Iran-backed rebels promised to release six Bahai members in March but they remain behind bars
The rebels announced in March that they would release Bahai leader Hamed bin Haydara and another five members of the faith, but they remain behind bars.
Since then, the Houthis have ignored international calls to release the detained men.
“We join members of the International Religious Freedom Alliance in calling on the Houthis to follow through on their March announcement to release the six Bahai prisoners of conscience in their custody, particularly given the heightened risk posed by the spread of Covid-19,” Sam Brownback, US ambassador at large for international religious freedom, said on Twitter.
Mr Brownback’s call was echoed by Jos Douma, the Netherlands special envoy for religion, who said the detainees were at high risk of contracting the disease.
A member of the German Parliament, Heribert Hirte, and the UK’s special envoy for freedom of religion and belief, Rehman Chishti, also urged the Houthis to free the prisoners.
The Bahai community said last month that two detainees in Sanaa’s Central Prison, where the six Bahai are held, have been diagnosed with the virus.
Prisons in Sanaa are “hotbeds” for coronavirus outbreaks because of their unsanitary conditions, Diane Ala’i, the Bahai International Community’s representative to the UN, said last month.
“The six Bahais, who have been tortured and denied medical care for years, are like all the other prisoners in similar conditions: very vulnerable to the disease,” Ms Ala’i said.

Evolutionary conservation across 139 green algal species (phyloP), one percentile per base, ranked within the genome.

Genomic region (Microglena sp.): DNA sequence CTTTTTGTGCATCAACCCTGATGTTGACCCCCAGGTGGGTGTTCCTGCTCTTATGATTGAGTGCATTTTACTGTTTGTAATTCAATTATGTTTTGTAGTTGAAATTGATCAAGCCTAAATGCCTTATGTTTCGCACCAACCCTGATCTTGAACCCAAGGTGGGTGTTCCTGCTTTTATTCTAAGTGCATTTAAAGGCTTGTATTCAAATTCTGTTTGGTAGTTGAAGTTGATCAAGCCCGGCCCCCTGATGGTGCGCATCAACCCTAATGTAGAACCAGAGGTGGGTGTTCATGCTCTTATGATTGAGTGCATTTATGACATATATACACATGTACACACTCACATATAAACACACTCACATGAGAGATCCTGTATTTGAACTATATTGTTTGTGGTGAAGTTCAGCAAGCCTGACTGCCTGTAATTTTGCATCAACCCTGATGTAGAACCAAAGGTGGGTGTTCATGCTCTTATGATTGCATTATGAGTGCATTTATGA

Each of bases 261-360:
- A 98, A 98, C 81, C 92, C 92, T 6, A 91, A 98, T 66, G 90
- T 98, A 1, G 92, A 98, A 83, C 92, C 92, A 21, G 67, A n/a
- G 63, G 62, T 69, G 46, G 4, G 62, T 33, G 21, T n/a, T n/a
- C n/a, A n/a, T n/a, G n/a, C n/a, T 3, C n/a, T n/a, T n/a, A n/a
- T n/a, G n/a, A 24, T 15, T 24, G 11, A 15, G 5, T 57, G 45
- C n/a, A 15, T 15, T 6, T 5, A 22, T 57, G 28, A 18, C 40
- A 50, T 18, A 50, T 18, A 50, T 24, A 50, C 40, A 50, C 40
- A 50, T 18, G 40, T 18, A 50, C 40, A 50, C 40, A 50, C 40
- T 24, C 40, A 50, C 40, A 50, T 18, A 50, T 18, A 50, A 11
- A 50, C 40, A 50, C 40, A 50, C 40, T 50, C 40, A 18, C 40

Yemen has a devastated healthcare system due to years of war and humanitarian catastrophes.
Reports indicate the Houthis have denied the outbreak’s existence in areas under their control.
The country has recorded 1,190 infected cases of the disease and 318 deaths, but many say the real numbers are much higher.
“All persons detained in a manner contrary to international human rights and humanitarian law should be released immediately,” said Kamel Jendoubi, chairman of the UN’s expert group on Yemen.
Mr Jendoubi said that included members of the Bahai community and those such as journalists, who are subject to an order of release granted by judicial authorities.
There have been concerns about the treatment of Bahai prisoners by the rebels, who have controlled much of northern Yemen and the capital, Sanaa, since the country’s civil war started in 2014.
For years, human rights advocates have decried what they say is unlawful incarceration of the Bahais and have demanded the minority be granted the right to practise its faith freely.